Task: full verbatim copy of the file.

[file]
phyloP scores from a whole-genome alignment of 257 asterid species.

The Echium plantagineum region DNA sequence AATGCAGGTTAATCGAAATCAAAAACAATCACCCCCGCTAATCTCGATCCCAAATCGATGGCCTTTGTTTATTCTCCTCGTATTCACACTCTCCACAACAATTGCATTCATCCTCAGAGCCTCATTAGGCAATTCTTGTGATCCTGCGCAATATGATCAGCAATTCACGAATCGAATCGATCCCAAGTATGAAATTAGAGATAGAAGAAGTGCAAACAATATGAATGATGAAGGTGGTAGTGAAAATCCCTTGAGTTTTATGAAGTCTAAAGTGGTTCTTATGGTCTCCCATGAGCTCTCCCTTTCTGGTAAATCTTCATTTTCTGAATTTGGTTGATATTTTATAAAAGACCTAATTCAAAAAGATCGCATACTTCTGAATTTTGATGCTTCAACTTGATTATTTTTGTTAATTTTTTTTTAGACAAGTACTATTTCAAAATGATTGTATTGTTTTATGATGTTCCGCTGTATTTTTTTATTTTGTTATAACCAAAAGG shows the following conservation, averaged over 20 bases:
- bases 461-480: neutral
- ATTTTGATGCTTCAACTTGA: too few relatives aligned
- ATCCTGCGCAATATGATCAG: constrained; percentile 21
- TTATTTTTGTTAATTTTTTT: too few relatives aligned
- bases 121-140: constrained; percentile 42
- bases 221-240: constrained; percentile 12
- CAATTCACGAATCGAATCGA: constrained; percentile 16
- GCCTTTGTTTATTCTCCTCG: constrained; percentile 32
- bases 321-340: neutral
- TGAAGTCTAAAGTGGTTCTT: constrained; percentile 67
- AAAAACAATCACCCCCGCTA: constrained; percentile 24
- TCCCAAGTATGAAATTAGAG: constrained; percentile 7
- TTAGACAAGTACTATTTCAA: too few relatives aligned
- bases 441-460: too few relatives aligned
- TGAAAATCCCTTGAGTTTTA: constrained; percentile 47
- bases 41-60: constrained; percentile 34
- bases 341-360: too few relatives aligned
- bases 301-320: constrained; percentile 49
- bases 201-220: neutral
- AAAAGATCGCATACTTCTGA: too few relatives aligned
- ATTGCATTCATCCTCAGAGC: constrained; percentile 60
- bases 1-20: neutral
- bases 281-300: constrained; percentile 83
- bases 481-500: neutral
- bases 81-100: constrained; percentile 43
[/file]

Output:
phyloP scores from a whole-genome alignment of 257 asterid species.

The Echium plantagineum region DNA sequence AATGCAGGTTAATCGAAATCAAAAACAATCACCCCCGCTAATCTCGATCCCAAATCGATGGCCTTTGTTTATTCTCCTCGTATTCACACTCTCCACAACAATTGCATTCATCCTCAGAGCCTCATTAGGCAATTCTTGTGATCCTGCGCAATATGATCAGCAATTCACGAATCGAATCGATCCCAAGTATGAAATTAGAGATAGAAGAAGTGCAAACAATATGAATGATGAAGGTGGTAGTGAAAATCCCTTGAGTTTTATGAAGTCTAAAGTGGTTCTTATGGTCTCCCATGAGCTCTCCCTTTCTGGTAAATCTTCATTTTCTGAATTTGGTTGATATTTTATAAAAGACCTAATTCAAAAAGATCGCATACTTCTGAATTTTGATGCTTCAACTTGATTATTTTTGTTAATTTTTTTTTAGACAAGTACTATTTCAAAATGATTGTATTGTTTTATGATGTTCCGCTGTATTTTTTTATTTTGTTATAACCAAAAGG shows the following conservation, averaged over 20 bases:
- bases 461-480: neutral
- ATTTTGATGCTTCAACTTGA: too few relatives aligned
- ATCCTGCGCAATATGATCAG: constrained; percentile 21
- TTATTTTTGTTAATTTTTTT: too few relatives aligned
- bases 121-140: constrained; percentile 42
- bases 221-240: constrained; percentile 12
- CAATTCACGAATCGAATCGA: constrained; percentile 16
- GCCTTTGTTTATTCTCCTCG: constrained; percentile 32
- bases 321-340: neutral
- TGAAGTCTAAAGTGGTTCTT: constrained; percentile 67
- AAAAACAATCACCCCCGCTA: constrained; percentile 24
- TCCCAAGTATGAAATTAGAG: constrained; percentile 7
- TTAGACAAGTACTATTTCAA: too few relatives aligned
- bases 441-460: too few relatives aligned
- TGAAAATCCCTTGAGTTTTA: constrained; percentile 47
- bases 41-60: constrained; percentile 34
- bases 341-360: too few relatives aligned
- bases 301-320: constrained; percentile 49
- bases 201-220: neutral
- AAAAGATCGCATACTTCTGA: too few relatives aligned
- ATTGCATTCATCCTCAGAGC: constrained; percentile 60
- bases 1-20: neutral
- bases 281-300: constrained; percentile 83
- bases 481-500: neutral
- bases 81-100: constrained; percentile 43